Marriott gets breached again – what can businesses learn?
Last week, hotel chain Marriott International announced that it has suffered another data breach involving personal information of 5.2 million guests worldwide.
The compromised information included contact details, loyalty account information, personal data, and guest preferences.
From mid-January till February 2020, login credentials of two employees at a franchise property were used to access an ‘unexpected amount’ of guests’ personal information. The hotel disabled both credentials immediately and begun an investigation upon discovery.
Currently, the hotel has said that it has “no reason to believe” that payment information, account PINs or personal identification information were compromised. But the breach will have done nothing to improve the hotel chain’s already damaged reputation.
Lightning struck twice for Marriott. It suffered a massive breach in 2018 – personal details of 500 million customers were stolen, leaving the hotel with a hefty fine to pay of US$152 million by the ICO.
With both breaches happening within such a short period of time, it’s easy to chastise the hotel – but the fact is that it could happen to anyone (the same fate befell aviation giants British Airways and Cathay Pacific in 2018 and 2020), and all could stand to learn from Marriott’s experience.
Here are a few pointers businesses can take from Marriott’s dual misfortune
# 1 | Time is of the essence
In the first major breach, Marriott Group CEO, Arne Sorenson, said that hackers had been in Marriott’s system since July 2014, but the team only realized it in September last year, after engaging third-party providers.
They also waited for three months before revealing this breach – and it costed them dearly.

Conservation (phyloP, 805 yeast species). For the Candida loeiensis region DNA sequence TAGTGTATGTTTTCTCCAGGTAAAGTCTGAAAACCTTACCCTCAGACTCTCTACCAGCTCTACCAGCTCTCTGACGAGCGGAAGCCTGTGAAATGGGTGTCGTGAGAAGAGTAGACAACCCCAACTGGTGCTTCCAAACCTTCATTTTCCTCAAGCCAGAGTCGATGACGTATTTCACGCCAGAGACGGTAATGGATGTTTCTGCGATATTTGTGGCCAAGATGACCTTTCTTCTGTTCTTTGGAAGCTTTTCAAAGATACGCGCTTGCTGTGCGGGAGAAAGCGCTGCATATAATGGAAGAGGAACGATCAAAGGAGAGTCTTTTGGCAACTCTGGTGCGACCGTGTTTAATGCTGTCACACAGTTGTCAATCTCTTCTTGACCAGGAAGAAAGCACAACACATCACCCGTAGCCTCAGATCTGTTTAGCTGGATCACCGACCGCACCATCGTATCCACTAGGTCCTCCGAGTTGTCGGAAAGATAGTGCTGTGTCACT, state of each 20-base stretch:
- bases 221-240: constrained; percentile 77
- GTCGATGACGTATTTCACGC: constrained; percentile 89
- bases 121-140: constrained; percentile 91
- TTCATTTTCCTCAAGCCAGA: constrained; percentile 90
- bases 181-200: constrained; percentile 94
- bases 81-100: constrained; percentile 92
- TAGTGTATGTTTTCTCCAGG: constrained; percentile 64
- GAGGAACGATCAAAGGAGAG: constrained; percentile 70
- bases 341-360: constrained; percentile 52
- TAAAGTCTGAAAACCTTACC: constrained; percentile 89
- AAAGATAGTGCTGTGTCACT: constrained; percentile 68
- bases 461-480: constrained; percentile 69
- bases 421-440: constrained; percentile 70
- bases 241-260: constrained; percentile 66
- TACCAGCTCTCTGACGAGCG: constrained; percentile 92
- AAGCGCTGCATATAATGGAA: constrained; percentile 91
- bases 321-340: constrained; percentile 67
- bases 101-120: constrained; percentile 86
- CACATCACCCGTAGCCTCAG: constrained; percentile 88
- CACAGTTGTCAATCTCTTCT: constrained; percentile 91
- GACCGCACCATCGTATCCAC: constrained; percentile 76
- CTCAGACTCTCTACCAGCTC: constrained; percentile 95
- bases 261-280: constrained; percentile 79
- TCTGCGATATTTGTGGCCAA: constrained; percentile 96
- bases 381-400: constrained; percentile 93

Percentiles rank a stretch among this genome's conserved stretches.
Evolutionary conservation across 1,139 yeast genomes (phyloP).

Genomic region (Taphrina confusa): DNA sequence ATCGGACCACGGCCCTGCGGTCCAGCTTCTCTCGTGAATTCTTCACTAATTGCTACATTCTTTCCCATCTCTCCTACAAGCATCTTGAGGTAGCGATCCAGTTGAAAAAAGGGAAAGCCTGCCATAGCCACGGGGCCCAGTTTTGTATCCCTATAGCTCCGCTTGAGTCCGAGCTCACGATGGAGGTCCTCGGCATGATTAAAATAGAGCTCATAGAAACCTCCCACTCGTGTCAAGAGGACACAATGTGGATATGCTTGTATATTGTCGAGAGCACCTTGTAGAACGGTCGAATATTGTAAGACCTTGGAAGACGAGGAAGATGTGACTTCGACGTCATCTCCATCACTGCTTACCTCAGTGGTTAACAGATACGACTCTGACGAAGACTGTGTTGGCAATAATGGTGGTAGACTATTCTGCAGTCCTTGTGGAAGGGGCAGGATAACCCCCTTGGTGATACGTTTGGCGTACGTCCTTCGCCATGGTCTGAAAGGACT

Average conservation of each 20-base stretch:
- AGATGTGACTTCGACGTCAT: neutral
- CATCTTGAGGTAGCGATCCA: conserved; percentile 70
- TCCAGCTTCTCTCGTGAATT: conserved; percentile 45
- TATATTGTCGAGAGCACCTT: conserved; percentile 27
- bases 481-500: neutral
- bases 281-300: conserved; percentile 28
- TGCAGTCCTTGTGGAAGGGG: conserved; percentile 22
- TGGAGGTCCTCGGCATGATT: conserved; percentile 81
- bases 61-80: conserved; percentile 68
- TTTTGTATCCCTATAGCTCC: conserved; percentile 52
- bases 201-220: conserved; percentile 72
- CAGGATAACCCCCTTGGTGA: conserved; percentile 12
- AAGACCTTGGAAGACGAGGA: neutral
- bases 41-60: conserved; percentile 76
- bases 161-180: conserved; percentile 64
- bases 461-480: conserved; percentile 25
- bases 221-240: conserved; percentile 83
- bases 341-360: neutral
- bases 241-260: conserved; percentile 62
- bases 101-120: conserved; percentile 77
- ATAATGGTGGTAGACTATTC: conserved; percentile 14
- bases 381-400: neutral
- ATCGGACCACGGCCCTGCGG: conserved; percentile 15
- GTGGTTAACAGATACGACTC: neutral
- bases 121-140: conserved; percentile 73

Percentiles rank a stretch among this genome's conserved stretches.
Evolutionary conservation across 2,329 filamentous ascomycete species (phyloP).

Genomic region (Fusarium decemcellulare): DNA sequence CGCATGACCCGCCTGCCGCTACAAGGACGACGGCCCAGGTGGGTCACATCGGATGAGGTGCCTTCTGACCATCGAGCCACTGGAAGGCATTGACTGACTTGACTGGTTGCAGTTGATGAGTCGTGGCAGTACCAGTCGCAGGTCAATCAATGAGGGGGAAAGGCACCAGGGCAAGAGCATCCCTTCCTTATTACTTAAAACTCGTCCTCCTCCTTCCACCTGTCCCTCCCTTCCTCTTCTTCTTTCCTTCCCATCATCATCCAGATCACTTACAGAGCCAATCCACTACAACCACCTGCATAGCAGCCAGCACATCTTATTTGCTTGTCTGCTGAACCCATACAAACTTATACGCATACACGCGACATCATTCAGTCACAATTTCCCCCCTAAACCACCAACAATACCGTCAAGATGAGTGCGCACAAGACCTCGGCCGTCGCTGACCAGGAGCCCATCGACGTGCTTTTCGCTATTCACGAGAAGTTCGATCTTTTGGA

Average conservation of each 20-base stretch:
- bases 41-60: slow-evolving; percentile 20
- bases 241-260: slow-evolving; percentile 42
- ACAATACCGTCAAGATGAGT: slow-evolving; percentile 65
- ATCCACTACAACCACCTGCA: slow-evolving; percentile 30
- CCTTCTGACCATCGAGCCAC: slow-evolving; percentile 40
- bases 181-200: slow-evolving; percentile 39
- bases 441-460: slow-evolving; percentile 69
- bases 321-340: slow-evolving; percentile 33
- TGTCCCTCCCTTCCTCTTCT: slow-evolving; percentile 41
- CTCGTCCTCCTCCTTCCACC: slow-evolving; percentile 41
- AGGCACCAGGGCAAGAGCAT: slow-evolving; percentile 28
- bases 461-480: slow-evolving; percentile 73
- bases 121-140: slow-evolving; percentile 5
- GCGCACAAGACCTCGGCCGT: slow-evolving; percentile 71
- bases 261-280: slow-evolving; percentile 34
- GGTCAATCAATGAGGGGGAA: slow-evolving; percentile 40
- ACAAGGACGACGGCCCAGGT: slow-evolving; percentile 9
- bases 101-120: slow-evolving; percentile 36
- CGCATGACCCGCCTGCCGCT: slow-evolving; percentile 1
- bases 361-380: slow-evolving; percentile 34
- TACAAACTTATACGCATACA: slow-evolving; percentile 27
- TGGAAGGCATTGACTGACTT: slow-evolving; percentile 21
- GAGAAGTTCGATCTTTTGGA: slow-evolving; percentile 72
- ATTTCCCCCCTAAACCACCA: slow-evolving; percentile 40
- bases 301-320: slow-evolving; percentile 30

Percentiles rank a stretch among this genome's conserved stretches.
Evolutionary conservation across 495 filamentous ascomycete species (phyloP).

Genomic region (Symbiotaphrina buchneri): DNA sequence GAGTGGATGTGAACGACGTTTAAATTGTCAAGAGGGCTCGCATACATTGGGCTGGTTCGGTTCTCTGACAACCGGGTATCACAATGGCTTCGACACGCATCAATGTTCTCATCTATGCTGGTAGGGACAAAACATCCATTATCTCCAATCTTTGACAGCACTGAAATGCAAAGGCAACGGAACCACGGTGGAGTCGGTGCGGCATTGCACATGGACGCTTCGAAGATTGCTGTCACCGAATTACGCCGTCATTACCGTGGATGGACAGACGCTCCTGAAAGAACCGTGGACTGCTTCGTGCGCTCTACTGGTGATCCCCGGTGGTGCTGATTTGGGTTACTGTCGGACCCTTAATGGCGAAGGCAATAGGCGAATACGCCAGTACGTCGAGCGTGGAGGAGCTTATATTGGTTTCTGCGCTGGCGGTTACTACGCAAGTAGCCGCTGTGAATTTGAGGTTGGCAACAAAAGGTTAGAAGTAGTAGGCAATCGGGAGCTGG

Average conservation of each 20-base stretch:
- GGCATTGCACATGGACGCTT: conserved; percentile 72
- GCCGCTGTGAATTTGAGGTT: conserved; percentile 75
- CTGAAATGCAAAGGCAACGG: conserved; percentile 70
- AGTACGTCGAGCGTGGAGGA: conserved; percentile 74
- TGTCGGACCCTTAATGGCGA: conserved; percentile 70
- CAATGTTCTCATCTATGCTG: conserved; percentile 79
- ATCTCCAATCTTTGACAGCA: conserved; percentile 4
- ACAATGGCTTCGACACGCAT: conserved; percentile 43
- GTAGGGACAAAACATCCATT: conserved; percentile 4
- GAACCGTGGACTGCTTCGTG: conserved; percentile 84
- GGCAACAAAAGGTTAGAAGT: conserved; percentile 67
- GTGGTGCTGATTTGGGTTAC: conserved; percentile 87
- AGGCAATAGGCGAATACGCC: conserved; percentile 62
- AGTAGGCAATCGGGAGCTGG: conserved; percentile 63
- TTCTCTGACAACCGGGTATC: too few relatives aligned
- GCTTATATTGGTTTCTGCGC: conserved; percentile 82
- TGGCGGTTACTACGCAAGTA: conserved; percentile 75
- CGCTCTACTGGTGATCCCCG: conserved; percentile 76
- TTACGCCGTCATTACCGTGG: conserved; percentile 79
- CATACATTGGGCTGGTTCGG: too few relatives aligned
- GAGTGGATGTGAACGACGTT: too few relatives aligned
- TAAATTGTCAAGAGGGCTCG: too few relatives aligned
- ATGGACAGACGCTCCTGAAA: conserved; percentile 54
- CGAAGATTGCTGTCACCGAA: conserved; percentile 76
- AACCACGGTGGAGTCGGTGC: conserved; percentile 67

The second time round, however, Marriott’s security team managed to minimize dwell-time and they reported the breach early, which significantly reduced the number of potentially impacted customers.
# 2 | Simple techniques can be deadly
Credential abuse (especially privileged ones) is an extremely popular breach strategy – most data breaches are caused by some form of insider threat.
While financial data was not stolen in Marriott’s case, the information obtained was still incredibly valuable, and could be used for phishing attacks.
A “never trust, always verify, enforce least privilege” approach should always be taken in security, and CIOs can proactively avert potential breaches by running audit sessions and mandating measures like multi-factor authentications (MFA).
# 3 | Plan, plan, plan
Marriott’s misfortunes highlight the importance of having detailed, updated threat models.
It might have been a challenge for Marriott to detect credential misuse as many employees have access to customer data, but if the hotel had adequate monitoring controls, they might’ve been able to spot the problem in good time.
Some key behaviors to look out for could include the time of day data was access, scope of access, and if data was accessed in line with the SOPs in place.
Organizations will also need to know their IT environment inside-out, and ensure that employees are fully aware of the implications of poor security practices.
The current surge in remote working calls for unprecedented levels of vigilance.
Attackers won’t wait until a business is stable to launch an attack, and companies are most vulnerable when they are in the midst of change.
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